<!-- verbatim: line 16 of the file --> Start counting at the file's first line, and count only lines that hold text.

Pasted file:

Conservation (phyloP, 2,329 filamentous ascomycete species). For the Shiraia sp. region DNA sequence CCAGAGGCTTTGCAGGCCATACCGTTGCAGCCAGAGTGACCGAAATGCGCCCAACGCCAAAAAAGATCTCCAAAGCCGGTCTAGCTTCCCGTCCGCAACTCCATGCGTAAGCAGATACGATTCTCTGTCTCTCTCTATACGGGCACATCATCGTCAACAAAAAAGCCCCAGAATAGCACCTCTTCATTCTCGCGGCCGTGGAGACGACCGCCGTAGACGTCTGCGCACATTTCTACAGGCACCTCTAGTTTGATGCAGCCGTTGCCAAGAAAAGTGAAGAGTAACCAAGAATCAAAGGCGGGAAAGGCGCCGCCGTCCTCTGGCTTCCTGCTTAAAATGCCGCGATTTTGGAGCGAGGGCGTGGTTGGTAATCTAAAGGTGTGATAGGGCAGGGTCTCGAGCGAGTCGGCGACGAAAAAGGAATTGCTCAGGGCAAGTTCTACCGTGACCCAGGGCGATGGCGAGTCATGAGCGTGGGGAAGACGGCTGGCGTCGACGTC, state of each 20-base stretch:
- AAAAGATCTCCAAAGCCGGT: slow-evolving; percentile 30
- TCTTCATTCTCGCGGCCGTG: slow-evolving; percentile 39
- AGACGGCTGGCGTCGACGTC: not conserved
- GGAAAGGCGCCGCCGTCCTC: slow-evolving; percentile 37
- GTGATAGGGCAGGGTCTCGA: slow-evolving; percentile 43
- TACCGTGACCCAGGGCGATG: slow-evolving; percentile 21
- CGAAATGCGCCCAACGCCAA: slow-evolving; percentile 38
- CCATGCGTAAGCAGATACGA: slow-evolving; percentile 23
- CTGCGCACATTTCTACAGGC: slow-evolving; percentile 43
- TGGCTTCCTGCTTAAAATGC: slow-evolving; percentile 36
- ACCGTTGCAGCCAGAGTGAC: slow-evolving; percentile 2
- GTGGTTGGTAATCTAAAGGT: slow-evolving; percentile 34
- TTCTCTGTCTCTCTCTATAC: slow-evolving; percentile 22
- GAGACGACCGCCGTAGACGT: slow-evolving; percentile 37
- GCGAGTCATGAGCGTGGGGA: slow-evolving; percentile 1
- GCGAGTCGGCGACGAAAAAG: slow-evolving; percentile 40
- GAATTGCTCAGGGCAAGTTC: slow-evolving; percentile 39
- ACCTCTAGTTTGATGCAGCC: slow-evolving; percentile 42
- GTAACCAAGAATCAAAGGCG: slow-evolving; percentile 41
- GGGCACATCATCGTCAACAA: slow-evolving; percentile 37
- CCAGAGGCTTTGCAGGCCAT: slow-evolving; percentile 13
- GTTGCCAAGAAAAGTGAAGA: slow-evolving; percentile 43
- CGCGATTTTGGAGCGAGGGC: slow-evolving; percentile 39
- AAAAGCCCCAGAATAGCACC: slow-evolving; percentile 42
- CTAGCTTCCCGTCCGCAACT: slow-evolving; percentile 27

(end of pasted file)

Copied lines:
- GCGAGTCATGAGCGTGGGGA: slow-evolving; percentile 1